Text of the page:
Beware of products using ‘greenwashing’ tactics

“Greenwashing” – we’ve all heard the term, but what does it really mean when a business or organisation is accused of the practice of greenwashing? This is generally accepted to be a deceptive marketing tactic in which the perception that a company is environmentally friendly is promoted. This can include misleading or unverifiable claims about the environmental benefits of a service, product, technology or company policy.

Greenwashing – what exactly does it entail?

Basically, greenwashing is creating a false impression about a company’s environmentally friendly credentials. An example of greenwashing is when a company launches a big marketing campaign outlining how their product is saving the environment, when in fact it is wrapped in plastic and uses a lot of energy to manufacture.

Greenwashing seems to be everywhere. Products of all sorts are being advertised as “organic”, “natural” and “environmentally friendly”, to name but a few terms. However, many manufacturers out there are intentionally misleading consumers into thinking they are buying green products when, in fact, they are just being fooled by marketing spin. Existing research proves that greenwashing is very effective in helping companies achieve higher profits for products, even when their claims are untrue.

“Many companies face intense competition which forces them to continuously differentiate themselves and their products from industry rivals,” says Dr Jako Volschenk, senior lecturer in Strategy and Sustainability at the University of Stellenbosch Business School (USB). “Green credentials have become a source of differentiation for such companies,” he adds.

Study shows consumers penalise greenwashed products

Unfortunately, many such claims are false, ambiguous or deceptive; promoting products by intentionally and inaccurately overstating their green properties. “A recent research study we conducted, indicates good news for companies that tell the truth clearly, while it sends a warning to those who bend the truth,” says Dr Volschenk.  He added that their study conducted amongst 481 consumers across diverse demographic and region profiles showed three interesting trends.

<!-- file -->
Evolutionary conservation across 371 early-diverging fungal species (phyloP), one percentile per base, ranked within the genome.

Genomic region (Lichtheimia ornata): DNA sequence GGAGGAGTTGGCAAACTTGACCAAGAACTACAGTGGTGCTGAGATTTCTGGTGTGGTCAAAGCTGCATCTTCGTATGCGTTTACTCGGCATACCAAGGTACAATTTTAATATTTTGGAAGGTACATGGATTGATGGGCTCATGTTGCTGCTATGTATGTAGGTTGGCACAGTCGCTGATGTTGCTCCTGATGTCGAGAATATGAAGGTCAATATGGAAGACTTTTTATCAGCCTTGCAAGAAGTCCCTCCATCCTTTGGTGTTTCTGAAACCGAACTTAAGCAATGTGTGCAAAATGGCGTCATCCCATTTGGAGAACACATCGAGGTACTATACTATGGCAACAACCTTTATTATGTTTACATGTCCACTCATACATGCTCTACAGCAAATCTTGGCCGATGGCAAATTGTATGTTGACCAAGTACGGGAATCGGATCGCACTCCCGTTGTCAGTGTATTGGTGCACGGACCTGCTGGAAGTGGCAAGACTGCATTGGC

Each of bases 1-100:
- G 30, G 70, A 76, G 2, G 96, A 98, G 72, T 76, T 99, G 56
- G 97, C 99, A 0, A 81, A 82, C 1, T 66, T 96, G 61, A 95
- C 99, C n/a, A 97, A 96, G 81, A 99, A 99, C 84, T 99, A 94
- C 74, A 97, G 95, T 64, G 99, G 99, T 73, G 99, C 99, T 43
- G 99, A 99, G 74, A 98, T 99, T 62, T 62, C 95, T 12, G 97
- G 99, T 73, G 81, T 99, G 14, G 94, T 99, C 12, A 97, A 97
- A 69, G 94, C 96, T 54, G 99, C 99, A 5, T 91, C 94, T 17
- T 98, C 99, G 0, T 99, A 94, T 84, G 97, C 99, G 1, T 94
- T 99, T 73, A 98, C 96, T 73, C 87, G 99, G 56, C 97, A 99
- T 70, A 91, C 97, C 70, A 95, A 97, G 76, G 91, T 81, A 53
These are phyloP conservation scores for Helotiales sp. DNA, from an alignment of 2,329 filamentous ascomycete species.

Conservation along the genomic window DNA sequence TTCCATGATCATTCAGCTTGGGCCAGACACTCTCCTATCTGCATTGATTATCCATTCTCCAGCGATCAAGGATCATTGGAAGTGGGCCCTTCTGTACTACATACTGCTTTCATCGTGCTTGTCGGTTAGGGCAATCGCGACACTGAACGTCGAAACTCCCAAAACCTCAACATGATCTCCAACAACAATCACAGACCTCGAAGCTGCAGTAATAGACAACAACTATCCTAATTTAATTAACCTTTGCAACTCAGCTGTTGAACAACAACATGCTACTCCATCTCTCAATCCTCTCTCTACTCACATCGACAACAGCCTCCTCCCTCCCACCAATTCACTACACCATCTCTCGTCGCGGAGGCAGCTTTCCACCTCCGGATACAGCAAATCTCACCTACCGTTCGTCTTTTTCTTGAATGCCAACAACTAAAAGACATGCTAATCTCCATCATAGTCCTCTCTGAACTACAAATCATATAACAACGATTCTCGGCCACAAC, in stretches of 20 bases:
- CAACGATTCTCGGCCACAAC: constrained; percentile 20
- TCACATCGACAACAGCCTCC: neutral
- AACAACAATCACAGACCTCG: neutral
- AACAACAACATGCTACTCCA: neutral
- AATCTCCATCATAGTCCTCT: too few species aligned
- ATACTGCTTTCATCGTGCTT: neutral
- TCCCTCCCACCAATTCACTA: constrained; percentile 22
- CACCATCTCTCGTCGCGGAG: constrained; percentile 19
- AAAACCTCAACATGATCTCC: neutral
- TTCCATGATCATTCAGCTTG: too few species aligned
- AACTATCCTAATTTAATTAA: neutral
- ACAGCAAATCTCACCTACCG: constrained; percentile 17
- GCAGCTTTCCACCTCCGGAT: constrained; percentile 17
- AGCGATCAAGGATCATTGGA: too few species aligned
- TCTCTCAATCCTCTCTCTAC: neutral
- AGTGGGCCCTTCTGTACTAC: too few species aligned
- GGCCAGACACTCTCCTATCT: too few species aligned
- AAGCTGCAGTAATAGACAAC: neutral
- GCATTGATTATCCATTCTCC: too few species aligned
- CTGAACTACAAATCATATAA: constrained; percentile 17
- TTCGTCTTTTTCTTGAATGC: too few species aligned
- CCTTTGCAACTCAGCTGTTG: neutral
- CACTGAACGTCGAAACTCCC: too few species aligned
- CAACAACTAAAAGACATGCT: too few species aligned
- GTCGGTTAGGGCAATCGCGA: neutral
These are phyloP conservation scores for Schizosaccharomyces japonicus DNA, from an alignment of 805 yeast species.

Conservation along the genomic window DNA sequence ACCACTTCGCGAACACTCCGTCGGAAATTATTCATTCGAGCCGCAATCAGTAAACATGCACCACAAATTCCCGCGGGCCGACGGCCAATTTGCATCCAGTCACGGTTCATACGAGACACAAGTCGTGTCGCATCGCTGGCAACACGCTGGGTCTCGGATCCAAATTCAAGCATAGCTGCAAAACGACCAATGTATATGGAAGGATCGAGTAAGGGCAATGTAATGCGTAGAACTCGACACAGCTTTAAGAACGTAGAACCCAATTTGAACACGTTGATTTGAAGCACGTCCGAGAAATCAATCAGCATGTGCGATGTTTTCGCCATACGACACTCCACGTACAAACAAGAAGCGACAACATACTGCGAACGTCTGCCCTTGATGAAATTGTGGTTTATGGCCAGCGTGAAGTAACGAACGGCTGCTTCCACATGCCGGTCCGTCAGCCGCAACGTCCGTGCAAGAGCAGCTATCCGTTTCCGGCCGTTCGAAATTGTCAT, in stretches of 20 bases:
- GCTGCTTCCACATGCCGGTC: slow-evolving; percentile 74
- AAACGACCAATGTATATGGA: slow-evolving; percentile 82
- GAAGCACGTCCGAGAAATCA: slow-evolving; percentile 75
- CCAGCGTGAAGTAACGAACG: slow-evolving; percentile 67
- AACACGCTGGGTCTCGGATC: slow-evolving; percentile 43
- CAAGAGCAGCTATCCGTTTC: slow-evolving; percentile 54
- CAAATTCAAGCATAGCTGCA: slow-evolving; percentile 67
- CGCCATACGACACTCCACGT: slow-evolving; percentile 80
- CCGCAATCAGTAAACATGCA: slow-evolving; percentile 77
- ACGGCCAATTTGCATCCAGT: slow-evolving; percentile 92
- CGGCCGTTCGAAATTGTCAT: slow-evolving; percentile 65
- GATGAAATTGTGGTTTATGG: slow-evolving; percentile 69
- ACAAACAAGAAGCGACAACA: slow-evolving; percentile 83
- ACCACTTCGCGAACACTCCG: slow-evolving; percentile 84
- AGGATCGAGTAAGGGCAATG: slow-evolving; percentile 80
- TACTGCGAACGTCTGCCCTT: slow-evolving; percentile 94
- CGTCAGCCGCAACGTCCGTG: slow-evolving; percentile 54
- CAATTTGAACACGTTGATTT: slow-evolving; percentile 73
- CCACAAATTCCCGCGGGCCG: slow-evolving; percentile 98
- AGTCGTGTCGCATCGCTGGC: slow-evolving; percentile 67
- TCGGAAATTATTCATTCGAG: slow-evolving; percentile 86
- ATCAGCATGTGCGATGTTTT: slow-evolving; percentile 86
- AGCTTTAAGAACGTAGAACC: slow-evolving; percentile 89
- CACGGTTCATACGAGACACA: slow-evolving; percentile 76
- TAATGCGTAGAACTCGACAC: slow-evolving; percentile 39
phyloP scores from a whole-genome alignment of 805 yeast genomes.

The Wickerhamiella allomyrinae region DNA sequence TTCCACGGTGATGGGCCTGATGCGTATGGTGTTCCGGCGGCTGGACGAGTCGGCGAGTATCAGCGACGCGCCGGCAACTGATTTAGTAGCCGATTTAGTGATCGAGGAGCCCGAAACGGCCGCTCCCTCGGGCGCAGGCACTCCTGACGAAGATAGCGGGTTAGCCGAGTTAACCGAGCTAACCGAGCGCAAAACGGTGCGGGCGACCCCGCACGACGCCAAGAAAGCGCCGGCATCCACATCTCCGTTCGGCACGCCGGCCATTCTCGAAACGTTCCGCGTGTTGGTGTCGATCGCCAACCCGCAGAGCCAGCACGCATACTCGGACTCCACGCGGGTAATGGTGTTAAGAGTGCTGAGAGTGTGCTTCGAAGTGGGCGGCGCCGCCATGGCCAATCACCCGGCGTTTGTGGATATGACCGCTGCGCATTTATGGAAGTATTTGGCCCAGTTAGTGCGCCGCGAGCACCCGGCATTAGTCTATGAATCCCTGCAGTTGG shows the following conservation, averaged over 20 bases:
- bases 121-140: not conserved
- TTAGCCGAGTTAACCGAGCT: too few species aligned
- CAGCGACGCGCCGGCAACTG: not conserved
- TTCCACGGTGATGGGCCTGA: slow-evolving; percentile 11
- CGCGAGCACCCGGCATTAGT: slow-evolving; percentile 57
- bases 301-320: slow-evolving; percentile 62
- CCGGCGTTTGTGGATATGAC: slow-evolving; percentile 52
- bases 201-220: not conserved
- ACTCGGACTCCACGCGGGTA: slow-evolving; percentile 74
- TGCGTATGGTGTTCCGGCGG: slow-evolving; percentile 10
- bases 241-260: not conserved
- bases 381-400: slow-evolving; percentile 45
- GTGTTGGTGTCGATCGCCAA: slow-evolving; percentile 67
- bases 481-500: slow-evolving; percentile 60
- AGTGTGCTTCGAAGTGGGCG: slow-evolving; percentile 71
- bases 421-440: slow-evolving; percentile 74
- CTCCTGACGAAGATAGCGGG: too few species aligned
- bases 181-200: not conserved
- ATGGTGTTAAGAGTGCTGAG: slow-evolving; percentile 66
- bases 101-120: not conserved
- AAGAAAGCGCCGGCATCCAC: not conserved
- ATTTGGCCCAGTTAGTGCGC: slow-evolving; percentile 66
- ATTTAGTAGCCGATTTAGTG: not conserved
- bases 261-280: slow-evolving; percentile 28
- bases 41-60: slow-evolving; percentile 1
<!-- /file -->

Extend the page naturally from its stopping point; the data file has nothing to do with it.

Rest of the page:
“When uninformed consumers are asked to make a selection between conventional products and green-branded products, they are often prepared to pay more for green-branded products, regardless of whether the claim is true or not. As soon as consumers are informed to spot greenwashing, genuinely green products hold a premium position,” he explains. 

Research has also shown that, once consumers can spot greenwashing, they seem to penalise greenwashed products – and their willingness to pay drops even below that of the conventional product. “The greenwashing penalty is not a statement of doubt in the quality of a product, but rather an expression of distrust in the brand, driving consumers to instead opt for a product that makes no claim, rather than one that makes fake claims,” says Dr Volschenk.

How to prove true green status

According to Dr Volschenk, green companies should firstly commit to the education of consumers about the potential risk of misleading or false information. Once consumers can identify greenwashing tactics, truly green companies must then, secondly, offer true and transparent information about their own products.

“One way of providing trustworthy information to consumers is to show certification by a reputable environmental standards agency. For example, the fishing industry makes use of the Marine Stewardship Council (MSC) label to acknowledge companies who limit the environmental impact of their activities,” says Dr Volschenk. 

Thirdly, companies should ensure that their reputation is spotless in other aspects too. There is little value in claiming a product has a lower environmental impact when it is hazardous in other respects. “Organic cigarettes may tick the green box, but its health impact would be open to attack if it tried to gain any market advantage from its organic status,” he says.

Dr Volschenk explained that there are very few products without some environmental impact. “If your product has a negative impact of any sort, it may be wise not to ask consumers to pay a premium for your product. It would be wiser to simply position your product ahead of the rest, by demonstrating that you are making an effort to limit some negative aspects – and by being transparent about your impact on the environment,” he says.


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